# [Haskell-cafe] Recursion problem in infinite list model

Hans Aberg haberg at math.su.se
Thu Mar 27 14:24:18 EDT 2008

```On 27 Mar 2008, at 17:51, Luke Palmer wrote:

> By your naming, am I correct in assuming that you're implementing
> transfinite lists?
> If so, cool!

Yes, it is an old idea I brought up now. If list length is written
also for infinite lists, then concatenated lists get indexed by the
sum of their ordinals (and length too). So length x does not cause
non-termination if x is an infinite list, but a value. In addition,
one needs to restrict to singly linked lists; a list is essentially a
cashed lazy function.

I wrote a class Ordinal for ordinals below epsilon_0, which are the
ones generated by the first uncountable ordinal (the set of natural
numbers), and ordinal sum, product and exponentiation, which can be
represented explicitly using CNF (Cantor's normal form). These are
not large in mathematical terms, but in computers, I think they will
suffice a long go.

I haven't debugged it yet. But if somebody is interested, just let me
know. I think Haskell should have such a module, worked up by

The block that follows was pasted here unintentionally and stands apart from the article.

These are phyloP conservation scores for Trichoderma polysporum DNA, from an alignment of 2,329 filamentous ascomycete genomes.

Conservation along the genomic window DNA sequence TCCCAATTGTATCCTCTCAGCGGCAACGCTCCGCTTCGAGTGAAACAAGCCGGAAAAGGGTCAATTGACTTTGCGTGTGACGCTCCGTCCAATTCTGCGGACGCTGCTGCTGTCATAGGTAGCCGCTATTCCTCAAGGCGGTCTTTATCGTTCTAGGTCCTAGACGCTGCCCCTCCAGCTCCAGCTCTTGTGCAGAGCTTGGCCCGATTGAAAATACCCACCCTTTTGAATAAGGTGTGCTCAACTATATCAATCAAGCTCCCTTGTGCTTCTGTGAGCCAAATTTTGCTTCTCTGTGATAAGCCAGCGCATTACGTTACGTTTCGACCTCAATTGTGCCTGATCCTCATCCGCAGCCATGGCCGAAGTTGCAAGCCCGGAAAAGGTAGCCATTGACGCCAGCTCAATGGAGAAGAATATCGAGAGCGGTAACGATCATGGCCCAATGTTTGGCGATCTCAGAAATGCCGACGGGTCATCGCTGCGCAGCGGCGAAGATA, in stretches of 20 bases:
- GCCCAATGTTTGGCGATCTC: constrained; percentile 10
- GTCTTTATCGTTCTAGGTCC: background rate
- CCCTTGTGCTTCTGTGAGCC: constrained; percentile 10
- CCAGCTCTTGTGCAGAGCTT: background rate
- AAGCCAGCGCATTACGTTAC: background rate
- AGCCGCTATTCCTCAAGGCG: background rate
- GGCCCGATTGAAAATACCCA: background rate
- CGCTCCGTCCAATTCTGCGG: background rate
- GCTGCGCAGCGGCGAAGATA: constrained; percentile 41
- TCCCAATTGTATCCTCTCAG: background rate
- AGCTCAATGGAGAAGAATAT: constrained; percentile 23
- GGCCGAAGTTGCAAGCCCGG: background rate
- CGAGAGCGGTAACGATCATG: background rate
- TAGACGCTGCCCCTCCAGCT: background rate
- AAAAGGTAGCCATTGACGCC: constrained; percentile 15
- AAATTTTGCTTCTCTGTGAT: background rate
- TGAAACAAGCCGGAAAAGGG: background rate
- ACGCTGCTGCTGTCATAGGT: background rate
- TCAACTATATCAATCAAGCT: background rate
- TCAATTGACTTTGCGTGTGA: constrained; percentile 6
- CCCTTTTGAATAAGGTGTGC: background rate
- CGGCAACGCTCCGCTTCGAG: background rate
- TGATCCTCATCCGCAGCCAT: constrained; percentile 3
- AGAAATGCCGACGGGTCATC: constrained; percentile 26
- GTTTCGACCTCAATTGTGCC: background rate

computer programmers, who surely can do a better job than me :-).
Small ordinal infinities arise naturally when one has say orders f
floating windows, or and TeX has (I think) orders of stretchability.

>> The reason I used a "data" construct was that I include the size of
>>  the list, excluded in order to keep the example as simple as
>> possible:
>>    data List a = List(Ordinal -> a, Ordinal)
>
> This could still be a newtype, because of the tuple you used here.  A
> more standard
> way to do this would be:
>
>     data List a = List (Ordinal -> a) Ordinal
>
> Or a record so you could name them.

Thank you. I tend to favor tuplet notation because the are more
methematical-like, though I have noticed, it is somewhat cumbersome

>>  In addition, there seems to be no way to choose default value for a
>>  given (non-empty) type in Haskell, so I wrote it
>>    data List a = Empty | List(Ordinal -> a, Ordinal)
>>  Here, if a type T has a default element t, I can represent the empty
>>  list by
>>    List(\_ -> t, 0)
>>  making the constructor "Empty" redundant.
>
> You could use 'undefined', which has value _|_  (if you're sure that
> it will never
> be used).
>
>   List (const undefined) 0
>
> Or even:
>
>   List undefined 0
>
> Which are almost, but not quite, identical.  (Many argue they
> should be)

I think I need just something that can be plugged into the function
spot when length is 0.

Hans Aberg

```